The default value of 1 ensures that you are training on all of the features that you labeled. In general, if you have a large training dataset (hundreds of images), lowering the Feature Patch Percentage will decrease training time.

  6.  In the Background Patch Ratio field, enter the ratio of background patches (those that contain no labeled features) to patches with features. For example, a ratio of 1.0 for 100 patches with features would provide 100 patches without features. The default value is 0.15.

    When features are sparse in a training raster, the training can be biased by empty patches throughout. The Background Patch Ratio parameter allows you to restrict the number of empty patches, relative to those that contain features. Increasing the value tends to reduce false positives, particularly when features are sparse.

Set Advanced Parameters

Select the Advanced tab. The parameters on the Advanced tab are designed for users who want more control over how a TensorFlow model learns to recognize features during training. They are all optional.

  1. Enter one or more Class Names that represent the features of interest.
    • If the class names are defined already in an ROI file, click the Import Names from ROIs button . Use the ROI Selection dialog to select the ROIs that contain the class names, and click OK.
    • Click the Synchronize Parameters button to populate the Solid Distance and Blur Distance fields with the class names so that you can specify different values for each class.
  2. The Solid Distance field pertains to point and polyline labels only. For each class, enter the number of pixels surrounding point or polyline labels that should be considered part of the target feature. See the Solid Distance background discussion for more information.
  3. Blur Distance is used in conjunction with Solid Distance. You can optionally blur features of interest that vary in size. Blurring the edges of features and decreasing the blur during training can help the model gradually focus on the feature of interest. In most cases, you can leave this field blank; however, it is available for you to experiment with. See the Blur Distance background discussion for more information.
  4. In the Class Weight field, enter the minimum and maximum weights for having a more even balance of classes (including background) when sampling. Diversity of sampling is weighted by the maximum value at the beginning of training and decreased to the minimum value at the end of training. The useful range for the maximum value is between 1 and 6. A general recommendation is to set the Min to 2 and the Max to 3 when your features of interest are sparse in your training rasters. Otherwise, set them from 0 to 1. See Training Parameters.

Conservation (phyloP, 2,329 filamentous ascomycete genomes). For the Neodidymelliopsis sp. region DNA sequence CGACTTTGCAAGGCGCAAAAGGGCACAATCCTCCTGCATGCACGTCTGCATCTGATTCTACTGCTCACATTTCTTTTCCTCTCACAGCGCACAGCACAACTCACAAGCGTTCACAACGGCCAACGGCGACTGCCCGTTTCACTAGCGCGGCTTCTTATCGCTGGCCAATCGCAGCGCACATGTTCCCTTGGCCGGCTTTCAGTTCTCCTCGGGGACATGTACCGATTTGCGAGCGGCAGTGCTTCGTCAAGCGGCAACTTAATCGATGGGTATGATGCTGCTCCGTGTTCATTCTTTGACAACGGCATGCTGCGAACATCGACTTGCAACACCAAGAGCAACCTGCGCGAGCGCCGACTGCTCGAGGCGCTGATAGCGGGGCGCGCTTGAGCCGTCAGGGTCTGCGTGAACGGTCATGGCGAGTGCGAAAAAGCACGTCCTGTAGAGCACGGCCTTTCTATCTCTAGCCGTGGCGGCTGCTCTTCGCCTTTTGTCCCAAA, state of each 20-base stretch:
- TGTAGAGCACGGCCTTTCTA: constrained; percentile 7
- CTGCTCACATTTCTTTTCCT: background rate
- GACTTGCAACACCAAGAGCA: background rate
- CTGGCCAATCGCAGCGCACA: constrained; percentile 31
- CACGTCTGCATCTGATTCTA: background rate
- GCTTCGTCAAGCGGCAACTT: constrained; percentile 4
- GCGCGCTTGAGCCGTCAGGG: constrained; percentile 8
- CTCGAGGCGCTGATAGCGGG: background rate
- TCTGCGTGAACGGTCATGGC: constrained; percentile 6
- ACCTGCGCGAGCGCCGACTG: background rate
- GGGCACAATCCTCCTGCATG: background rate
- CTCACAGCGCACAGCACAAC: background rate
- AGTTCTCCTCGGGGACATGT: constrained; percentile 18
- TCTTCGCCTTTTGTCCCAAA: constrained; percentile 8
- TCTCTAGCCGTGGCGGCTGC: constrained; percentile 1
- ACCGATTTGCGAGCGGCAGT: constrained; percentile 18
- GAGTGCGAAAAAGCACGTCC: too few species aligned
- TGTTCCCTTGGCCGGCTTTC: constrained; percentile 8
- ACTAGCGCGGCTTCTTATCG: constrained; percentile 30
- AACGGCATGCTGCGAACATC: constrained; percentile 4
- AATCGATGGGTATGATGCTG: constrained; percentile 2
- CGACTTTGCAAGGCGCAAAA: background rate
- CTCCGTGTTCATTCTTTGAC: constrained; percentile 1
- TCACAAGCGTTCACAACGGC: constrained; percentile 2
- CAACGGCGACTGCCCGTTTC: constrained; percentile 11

5. In the Loss Weight field, enter a value between 0 and 1.0. A value of 0 is a good starting point and will be fine for most cases. A value of 0 means the model will treat feature and background pixels equally. Increased values will bias the loss function to place more emphasis on correctly identifying feature pixels than identifying background pixels. This is useful when features are sparse or if not all of the features are labeled.
  6. To reuse these task settings in future ENVI sessions, save them to a file. Click the down arrow next to the OK button and select Save Parameter Values, then specify the location and filename to save to. Note that some parameter types, such as rasters, vectors, and ROIs, will not be saved with the file. To apply the saved task settings, click the down arrow and select Restore Parameter Values, then select the file where you previously stored your settings.

  7. To run the process in the background, click the down arrow and select Run Task in the Background. If an ENVI Server has been set up on the network, the Run Task on remote ENVI Server name is also available. The ENVI Server Job Console will show the progress of the job and will provide a link to display the result when processing is complete. See the ENVI Servers topic in ENVI Help for more information.

  8. Click OK.

Training a model takes a significant amount of time due to the computations involved. Depending on your system and graphics hardware, processing can take several minutes to several hours. While training is in progress, a dialog will show a progress bar, the current Epoch and Step of the progress, and the updated validation loss value. For example:

At the same time, a TensorBoard page displays in a new web browser. TensorBoard is a visualization toolkit included with TensorFlow. It reports real-time metrics such as Loss, Accuracy, Precision, and Recall during training. See View Training Metrics for details.

With each epoch, the weights of the model are adjusted to make it more correct, and the label rasters are exposed to the model again. The weights from the epoch that produces the lowest validation loss will be used in the final, trained model. For example, if you want the model to complete 25 epochs and the lowest validation loss was achieved during Epoch #20, ENVI will retain and use the weights from that epoch in the trained model.

When training is complete, you can pass the trained model to the TensorFlow Pixel Classification tool.


Ronneberger, O., P. Fischer, and T. Brox. "U-Net: Convolutional Neural Networks for Biomedical Image Segmentation." In: Navab N., Hornegger J., Wells W., Frangi A. (eds) Medical Image Computing and Computer-Assisted Intervention – MICCAI 2015. Lecture Notes in Computer Science 9351. Springer, Cham.

See Also

TensorFlow Pixel Classification, Train TensorFlow Object Models, Train TensorFlow Grid Models, Train Deep Learning Models Using the ENVI Modeler